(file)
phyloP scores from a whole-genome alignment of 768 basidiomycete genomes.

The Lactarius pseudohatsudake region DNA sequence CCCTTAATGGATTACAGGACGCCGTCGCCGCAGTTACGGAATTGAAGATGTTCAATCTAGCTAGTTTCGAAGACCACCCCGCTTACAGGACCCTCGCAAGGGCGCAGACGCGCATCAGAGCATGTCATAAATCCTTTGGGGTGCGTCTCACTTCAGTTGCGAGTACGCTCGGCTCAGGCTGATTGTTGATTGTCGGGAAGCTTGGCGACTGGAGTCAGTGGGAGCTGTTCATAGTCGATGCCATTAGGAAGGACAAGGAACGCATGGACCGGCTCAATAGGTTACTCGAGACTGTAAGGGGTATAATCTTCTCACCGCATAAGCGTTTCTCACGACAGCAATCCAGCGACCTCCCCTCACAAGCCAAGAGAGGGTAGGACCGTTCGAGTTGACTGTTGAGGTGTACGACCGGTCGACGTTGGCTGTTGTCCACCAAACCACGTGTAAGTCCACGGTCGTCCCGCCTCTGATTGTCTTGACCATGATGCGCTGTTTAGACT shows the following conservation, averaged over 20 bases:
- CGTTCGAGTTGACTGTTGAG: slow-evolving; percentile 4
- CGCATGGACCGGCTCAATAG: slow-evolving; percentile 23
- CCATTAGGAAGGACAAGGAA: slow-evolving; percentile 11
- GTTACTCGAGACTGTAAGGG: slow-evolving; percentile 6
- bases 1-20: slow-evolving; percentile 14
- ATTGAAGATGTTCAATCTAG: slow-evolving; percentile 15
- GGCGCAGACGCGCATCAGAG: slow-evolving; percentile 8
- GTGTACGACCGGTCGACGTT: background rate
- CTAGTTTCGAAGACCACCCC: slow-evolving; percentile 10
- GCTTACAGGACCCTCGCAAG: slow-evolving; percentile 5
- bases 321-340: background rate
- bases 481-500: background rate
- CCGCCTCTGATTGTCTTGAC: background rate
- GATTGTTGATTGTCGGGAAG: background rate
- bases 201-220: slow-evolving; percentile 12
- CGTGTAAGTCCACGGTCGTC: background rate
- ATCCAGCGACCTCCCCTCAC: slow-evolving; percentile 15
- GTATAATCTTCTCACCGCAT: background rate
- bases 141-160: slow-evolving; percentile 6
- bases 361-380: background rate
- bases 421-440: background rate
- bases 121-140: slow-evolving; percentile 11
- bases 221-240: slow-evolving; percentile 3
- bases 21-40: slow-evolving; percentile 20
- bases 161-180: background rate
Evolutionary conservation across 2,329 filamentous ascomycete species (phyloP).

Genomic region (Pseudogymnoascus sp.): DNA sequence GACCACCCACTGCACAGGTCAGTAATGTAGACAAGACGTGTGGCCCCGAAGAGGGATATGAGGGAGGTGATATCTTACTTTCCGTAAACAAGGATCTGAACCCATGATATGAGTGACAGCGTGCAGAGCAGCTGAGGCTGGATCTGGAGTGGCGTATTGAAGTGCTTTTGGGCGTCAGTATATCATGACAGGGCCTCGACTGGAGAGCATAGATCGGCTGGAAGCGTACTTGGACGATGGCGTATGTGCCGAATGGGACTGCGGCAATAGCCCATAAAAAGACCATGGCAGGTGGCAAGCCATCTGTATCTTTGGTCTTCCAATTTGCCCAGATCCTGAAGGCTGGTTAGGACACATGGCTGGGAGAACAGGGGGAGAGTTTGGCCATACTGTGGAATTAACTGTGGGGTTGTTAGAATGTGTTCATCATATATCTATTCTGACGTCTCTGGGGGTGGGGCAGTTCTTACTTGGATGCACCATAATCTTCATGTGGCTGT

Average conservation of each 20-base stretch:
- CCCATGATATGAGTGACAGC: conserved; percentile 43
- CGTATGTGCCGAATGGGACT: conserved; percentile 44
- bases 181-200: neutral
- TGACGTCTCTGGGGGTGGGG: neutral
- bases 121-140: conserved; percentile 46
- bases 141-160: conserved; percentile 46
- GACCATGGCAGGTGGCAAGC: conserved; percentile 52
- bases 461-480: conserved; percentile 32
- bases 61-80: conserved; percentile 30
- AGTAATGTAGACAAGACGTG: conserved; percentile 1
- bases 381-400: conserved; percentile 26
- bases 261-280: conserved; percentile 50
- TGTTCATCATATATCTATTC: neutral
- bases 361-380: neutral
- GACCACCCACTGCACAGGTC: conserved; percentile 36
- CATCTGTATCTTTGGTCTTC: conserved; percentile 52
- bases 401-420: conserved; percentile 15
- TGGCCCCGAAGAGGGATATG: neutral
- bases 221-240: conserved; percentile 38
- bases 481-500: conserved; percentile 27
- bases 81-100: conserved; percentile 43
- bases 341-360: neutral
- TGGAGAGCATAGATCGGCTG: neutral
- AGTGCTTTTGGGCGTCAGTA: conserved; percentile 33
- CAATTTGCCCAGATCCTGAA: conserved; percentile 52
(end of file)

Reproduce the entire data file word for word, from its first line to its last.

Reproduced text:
phyloP scores from a whole-genome alignment of 768 basidiomycete genomes.

The Lactarius pseudohatsudake region DNA sequence CCCTTAATGGATTACAGGACGCCGTCGCCGCAGTTACGGAATTGAAGATGTTCAATCTAGCTAGTTTCGAAGACCACCCCGCTTACAGGACCCTCGCAAGGGCGCAGACGCGCATCAGAGCATGTCATAAATCCTTTGGGGTGCGTCTCACTTCAGTTGCGAGTACGCTCGGCTCAGGCTGATTGTTGATTGTCGGGAAGCTTGGCGACTGGAGTCAGTGGGAGCTGTTCATAGTCGATGCCATTAGGAAGGACAAGGAACGCATGGACCGGCTCAATAGGTTACTCGAGACTGTAAGGGGTATAATCTTCTCACCGCATAAGCGTTTCTCACGACAGCAATCCAGCGACCTCCCCTCACAAGCCAAGAGAGGGTAGGACCGTTCGAGTTGACTGTTGAGGTGTACGACCGGTCGACGTTGGCTGTTGTCCACCAAACCACGTGTAAGTCCACGGTCGTCCCGCCTCTGATTGTCTTGACCATGATGCGCTGTTTAGACT shows the following conservation, averaged over 20 bases:
- CGTTCGAGTTGACTGTTGAG: slow-evolving; percentile 4
- CGCATGGACCGGCTCAATAG: slow-evolving; percentile 23
- CCATTAGGAAGGACAAGGAA: slow-evolving; percentile 11
- GTTACTCGAGACTGTAAGGG: slow-evolving; percentile 6
- bases 1-20: slow-evolving; percentile 14
- ATTGAAGATGTTCAATCTAG: slow-evolving; percentile 15
- GGCGCAGACGCGCATCAGAG: slow-evolving; percentile 8
- GTGTACGACCGGTCGACGTT: background rate
- CTAGTTTCGAAGACCACCCC: slow-evolving; percentile 10
- GCTTACAGGACCCTCGCAAG: slow-evolving; percentile 5
- bases 321-340: background rate
- bases 481-500: background rate
- CCGCCTCTGATTGTCTTGAC: background rate
- GATTGTTGATTGTCGGGAAG: background rate
- bases 201-220: slow-evolving; percentile 12
- CGTGTAAGTCCACGGTCGTC: background rate
- ATCCAGCGACCTCCCCTCAC: slow-evolving; percentile 15
- GTATAATCTTCTCACCGCAT: background rate
- bases 141-160: slow-evolving; percentile 6
- bases 361-380: background rate
- bases 421-440: background rate
- bases 121-140: slow-evolving; percentile 11
- bases 221-240: slow-evolving; percentile 3
- bases 21-40: slow-evolving; percentile 20
- bases 161-180: background rate
Evolutionary conservation across 2,329 filamentous ascomycete species (phyloP).

Genomic region (Pseudogymnoascus sp.): DNA sequence GACCACCCACTGCACAGGTCAGTAATGTAGACAAGACGTGTGGCCCCGAAGAGGGATATGAGGGAGGTGATATCTTACTTTCCGTAAACAAGGATCTGAACCCATGATATGAGTGACAGCGTGCAGAGCAGCTGAGGCTGGATCTGGAGTGGCGTATTGAAGTGCTTTTGGGCGTCAGTATATCATGACAGGGCCTCGACTGGAGAGCATAGATCGGCTGGAAGCGTACTTGGACGATGGCGTATGTGCCGAATGGGACTGCGGCAATAGCCCATAAAAAGACCATGGCAGGTGGCAAGCCATCTGTATCTTTGGTCTTCCAATTTGCCCAGATCCTGAAGGCTGGTTAGGACACATGGCTGGGAGAACAGGGGGAGAGTTTGGCCATACTGTGGAATTAACTGTGGGGTTGTTAGAATGTGTTCATCATATATCTATTCTGACGTCTCTGGGGGTGGGGCAGTTCTTACTTGGATGCACCATAATCTTCATGTGGCTGT

Average conservation of each 20-base stretch:
- CCCATGATATGAGTGACAGC: conserved; percentile 43
- CGTATGTGCCGAATGGGACT: conserved; percentile 44
- bases 181-200: neutral
- TGACGTCTCTGGGGGTGGGG: neutral
- bases 121-140: conserved; percentile 46
- bases 141-160: conserved; percentile 46
- GACCATGGCAGGTGGCAAGC: conserved; percentile 52
- bases 461-480: conserved; percentile 32
- bases 61-80: conserved; percentile 30
- AGTAATGTAGACAAGACGTG: conserved; percentile 1
- bases 381-400: conserved; percentile 26
- bases 261-280: conserved; percentile 50
- TGTTCATCATATATCTATTC: neutral
- bases 361-380: neutral
- GACCACCCACTGCACAGGTC: conserved; percentile 36
- CATCTGTATCTTTGGTCTTC: conserved; percentile 52
- bases 401-420: conserved; percentile 15
- TGGCCCCGAAGAGGGATATG: neutral
- bases 221-240: conserved; percentile 38
- bases 481-500: conserved; percentile 27
- bases 81-100: conserved; percentile 43
- bases 341-360: neutral
- TGGAGAGCATAGATCGGCTG: neutral
- AGTGCTTTTGGGCGTCAGTA: conserved; percentile 33
- CAATTTGCCCAGATCCTGAA: conserved; percentile 52